Tech watchers in the US are familiar with FAANG, the acronym for Facebook, Amazon, Apple, Netflix and Google (now under holding company Alphabet) with a combined market capitalization of $5.15 trillion. These “Big Tech” companies have led the charge in developing social networking to smartphones, video streaming to online search.
In China, BAT has been shorthand for the internet trinity of Baidu, Alibaba and Tencent. Baidu runs China’s largest search engine, and has branched out into autonomous driving and other artificial intelligence applications, much like Google, to which it is often compared. However, its mainstay search business has run up against the rise of “walled gardens” of Alibaba and Tencent, while its foray into driverless cars has yet to pay off.
Investors have taken note. Led by founder Robin Li, Baidu is no longer in the same league as Alibaba ($579 billion) and Tencent ($631 billion) when evaluated by market capitalization, according to the data released by South China Morning Post Research. The Economist noted that Baidu’s erstwhile equals “can gain or lose the equivalent of its entire market value of $45 billion in a day or two” in a recent article on China’s digital economy.
Tencent, founded by Pony Ma, is the world’s largest games publisher. The company also operates China’s most popular messaging app, WeChat. It holds the distinction of being the first Chinese company to surpass $500 billion in market value in November 2017. The company has also been a beneficiary of the COVID-19 pandemic under the increasing demand for gaming and e-commerce.
Similarly, its chief rival Alibaba, now Asia’s biggest company by market value, has ridden the surge in e-commerce as the pandemic accelerated the shift away from physical retail. Started by Jack Ma in his apartment in Hangzhou back to 1999, Alibaba is now a tech conglomerate with businesses ranging from cloud computing and food delivery to entertainment and travel.
The former Chinese internet big three are now joined by two new technology companies born in the mobile internet era.
The Economist’s article pointed out two companies to watch, food delivery giant Meituan-Dianping (Meituan) and interactive commerce pioneer Pinduoduo. The author introduced a new term “TAMP” as a potential replacement for BAT – TAMP standing for Tencent, Alibaba, Meituan and Pinduoduo.
Meituan is the biggest platform for daily services in China, and was founded in 2010 by entrepreneur Wang Xing. It was crowned “The World’s Greatest Delivery Empire” by Bloomberg Businessweek in March 2019, six months after the company listed in Hong Kong.
In the food-delivery market, Meituan is locked in fierce competition with Alibaba-run Ele.me. It is the go-to app for restaurant recommendations and takeaway orders.
The local services behemoth’s market value has blown past $130 billion after its stock rose 10.4% in mid-June, making it China’s third-most-valuable internet company. The company reported revenue of 16.75 billion yuan in the first quarter of 2020, a year-on-year decrease of 12.6%, while the operating loss for the same period soared from 1.3 billion yuan in 2019 to 1.7 billion yuan this year.
Then there is Pinduoduo, the youngest of the TAMP companies, founded in 2015 by ex-Google engineer Colin Huang. The company popularized the use of team purchases and the concept of social commerce, and is best known for offering value-for-money merchandise. The social commerce company has a market capitalization of $102 billion as of June 30, 2020, the SCMP Research said.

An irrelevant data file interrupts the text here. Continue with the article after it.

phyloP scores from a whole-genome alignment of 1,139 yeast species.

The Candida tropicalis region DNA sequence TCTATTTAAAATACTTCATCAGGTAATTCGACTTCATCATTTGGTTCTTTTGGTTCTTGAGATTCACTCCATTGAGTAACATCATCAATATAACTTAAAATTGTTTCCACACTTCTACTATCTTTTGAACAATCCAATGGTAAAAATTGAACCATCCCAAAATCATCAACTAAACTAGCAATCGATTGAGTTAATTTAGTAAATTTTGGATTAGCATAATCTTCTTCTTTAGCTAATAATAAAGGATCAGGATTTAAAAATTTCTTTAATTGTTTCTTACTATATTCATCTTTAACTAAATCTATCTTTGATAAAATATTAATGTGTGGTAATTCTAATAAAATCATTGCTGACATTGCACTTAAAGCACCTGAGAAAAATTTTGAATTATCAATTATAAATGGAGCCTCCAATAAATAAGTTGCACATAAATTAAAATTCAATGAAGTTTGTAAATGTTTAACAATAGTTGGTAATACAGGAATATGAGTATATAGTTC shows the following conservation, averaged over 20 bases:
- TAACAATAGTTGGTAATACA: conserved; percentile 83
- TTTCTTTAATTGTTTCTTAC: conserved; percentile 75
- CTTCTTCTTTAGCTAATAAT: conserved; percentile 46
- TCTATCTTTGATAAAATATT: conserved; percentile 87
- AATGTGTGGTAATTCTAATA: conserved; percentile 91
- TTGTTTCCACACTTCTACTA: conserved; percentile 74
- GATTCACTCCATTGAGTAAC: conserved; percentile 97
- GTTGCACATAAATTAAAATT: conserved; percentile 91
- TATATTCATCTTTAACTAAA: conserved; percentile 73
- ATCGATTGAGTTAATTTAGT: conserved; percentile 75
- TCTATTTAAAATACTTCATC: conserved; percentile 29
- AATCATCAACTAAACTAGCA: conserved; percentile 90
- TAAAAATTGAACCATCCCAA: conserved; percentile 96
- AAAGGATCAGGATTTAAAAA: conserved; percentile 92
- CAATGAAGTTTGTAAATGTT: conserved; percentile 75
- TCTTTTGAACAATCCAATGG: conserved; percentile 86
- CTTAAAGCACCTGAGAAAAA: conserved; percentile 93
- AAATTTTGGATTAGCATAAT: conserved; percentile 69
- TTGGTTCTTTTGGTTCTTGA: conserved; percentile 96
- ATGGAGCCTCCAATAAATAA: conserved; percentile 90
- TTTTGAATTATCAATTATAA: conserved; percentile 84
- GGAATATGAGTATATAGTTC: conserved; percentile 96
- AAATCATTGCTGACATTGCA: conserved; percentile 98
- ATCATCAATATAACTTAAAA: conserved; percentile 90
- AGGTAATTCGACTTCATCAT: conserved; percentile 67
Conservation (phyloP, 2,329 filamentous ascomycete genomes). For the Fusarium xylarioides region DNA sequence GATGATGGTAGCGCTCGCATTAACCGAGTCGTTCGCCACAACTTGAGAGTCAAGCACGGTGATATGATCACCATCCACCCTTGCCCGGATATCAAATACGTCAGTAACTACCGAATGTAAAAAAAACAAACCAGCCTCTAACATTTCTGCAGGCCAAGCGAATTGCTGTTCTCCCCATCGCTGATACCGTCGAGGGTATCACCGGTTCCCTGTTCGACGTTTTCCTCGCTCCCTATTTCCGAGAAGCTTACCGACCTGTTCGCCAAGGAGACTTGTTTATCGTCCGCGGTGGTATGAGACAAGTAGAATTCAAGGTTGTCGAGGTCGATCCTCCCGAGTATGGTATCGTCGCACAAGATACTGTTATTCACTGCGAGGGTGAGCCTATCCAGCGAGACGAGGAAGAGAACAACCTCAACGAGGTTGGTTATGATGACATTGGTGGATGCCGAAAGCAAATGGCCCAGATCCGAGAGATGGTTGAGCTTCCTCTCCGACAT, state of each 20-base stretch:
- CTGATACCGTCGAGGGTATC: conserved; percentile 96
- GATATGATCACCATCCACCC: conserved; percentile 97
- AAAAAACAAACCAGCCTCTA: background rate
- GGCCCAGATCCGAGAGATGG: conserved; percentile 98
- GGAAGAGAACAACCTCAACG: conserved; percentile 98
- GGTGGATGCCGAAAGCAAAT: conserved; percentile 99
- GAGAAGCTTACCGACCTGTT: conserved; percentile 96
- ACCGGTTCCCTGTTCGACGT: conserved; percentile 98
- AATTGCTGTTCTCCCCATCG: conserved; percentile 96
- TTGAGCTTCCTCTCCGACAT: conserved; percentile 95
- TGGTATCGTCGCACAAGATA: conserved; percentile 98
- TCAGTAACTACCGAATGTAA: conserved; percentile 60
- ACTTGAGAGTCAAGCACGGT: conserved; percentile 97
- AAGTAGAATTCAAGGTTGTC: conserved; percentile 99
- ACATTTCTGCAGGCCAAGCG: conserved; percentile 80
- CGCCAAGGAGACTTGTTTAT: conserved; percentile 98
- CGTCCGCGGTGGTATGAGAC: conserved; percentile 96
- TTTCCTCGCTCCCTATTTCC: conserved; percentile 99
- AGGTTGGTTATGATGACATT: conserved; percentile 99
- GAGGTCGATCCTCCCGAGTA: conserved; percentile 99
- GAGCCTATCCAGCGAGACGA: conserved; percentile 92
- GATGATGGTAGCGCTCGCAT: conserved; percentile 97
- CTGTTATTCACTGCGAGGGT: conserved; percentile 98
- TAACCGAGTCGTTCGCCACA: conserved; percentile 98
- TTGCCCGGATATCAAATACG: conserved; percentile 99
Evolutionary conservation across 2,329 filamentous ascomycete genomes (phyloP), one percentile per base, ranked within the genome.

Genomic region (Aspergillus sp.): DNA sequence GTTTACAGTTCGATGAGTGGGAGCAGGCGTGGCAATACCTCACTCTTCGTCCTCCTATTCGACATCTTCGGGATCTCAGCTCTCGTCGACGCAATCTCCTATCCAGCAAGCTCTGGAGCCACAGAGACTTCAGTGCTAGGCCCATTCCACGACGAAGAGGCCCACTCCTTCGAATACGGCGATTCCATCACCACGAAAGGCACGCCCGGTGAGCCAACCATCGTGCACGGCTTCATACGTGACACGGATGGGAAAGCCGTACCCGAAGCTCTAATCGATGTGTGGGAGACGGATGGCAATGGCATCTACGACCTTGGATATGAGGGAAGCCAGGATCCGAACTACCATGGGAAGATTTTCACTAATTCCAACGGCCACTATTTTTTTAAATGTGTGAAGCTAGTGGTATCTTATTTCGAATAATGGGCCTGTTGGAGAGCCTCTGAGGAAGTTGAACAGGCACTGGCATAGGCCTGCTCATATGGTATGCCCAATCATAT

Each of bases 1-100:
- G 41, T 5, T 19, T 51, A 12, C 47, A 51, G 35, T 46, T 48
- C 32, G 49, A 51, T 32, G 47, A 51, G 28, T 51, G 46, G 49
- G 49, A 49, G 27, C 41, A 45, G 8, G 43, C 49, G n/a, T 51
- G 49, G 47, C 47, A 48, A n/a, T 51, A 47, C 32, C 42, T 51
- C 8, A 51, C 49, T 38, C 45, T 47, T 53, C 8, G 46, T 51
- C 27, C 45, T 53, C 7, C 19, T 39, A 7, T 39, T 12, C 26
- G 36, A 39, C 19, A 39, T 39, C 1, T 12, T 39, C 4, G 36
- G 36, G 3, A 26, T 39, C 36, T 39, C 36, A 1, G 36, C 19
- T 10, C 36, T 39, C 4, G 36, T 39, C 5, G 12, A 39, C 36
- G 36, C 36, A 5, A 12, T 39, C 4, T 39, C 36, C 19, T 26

With more than 600 million users in less than five years, Pinduoduo has been described by The Information in a recent article as nipping at the heels of market leader Alibaba. The company has been expanding its product and service categories, offering apartments for sale after following forays into automobiles, healthcare and tourism. CICC, a brokerage, noted that the number of daily active users for the Pinduoduo app is approaching that of Alibaba’s mobile Taobao, with similar time spent per user.
Also, Alibaba’s fintech affiliate Ant Group with a market valuation of $200 billion, has planned a Hong Kong listing this year, Reuters reported earlier this month citing people with knowledge of the matter. As the world’s most valuable unicorn, Ant is 33% owned by its parent company and is controlled by Jack Ma. Alipay, the company’s mobile payment platform, has reported a 2 billion annual active users by March.
Another company worth mentioning is the firm behind the global short-form video app sensation TikTok, ByteDance. As the world’s most valuable startup with a market capitalization of $110 billion, ByteDance is best known for its mobile apps such as TikTok, Douyin, Toutiao and Xigua Video. However, the company has faced growing international pressure since India banned all Chinese apps at the end of June with TikTok being one of them. Also, Trump’s administration is considering banning the app under the concern that the Beijing-based company behind TikTok might be censoring politically sensitive content and storing users’ data. ByteDance and TikTok have repeatedly denied the allegations.
To be sure, for any acronym which wants to seize the public attention, being eye-catching is not enough. The constituent companies of either BAT or TAMP need to dominate and have the power to stay on top of the list. Especially in China’s hyper-competitive tech industry, there are always up-and-comers looking for opportunities.
But one thing is certain: as the shorthand for China’s tech titans, BAT is way past its retirement age.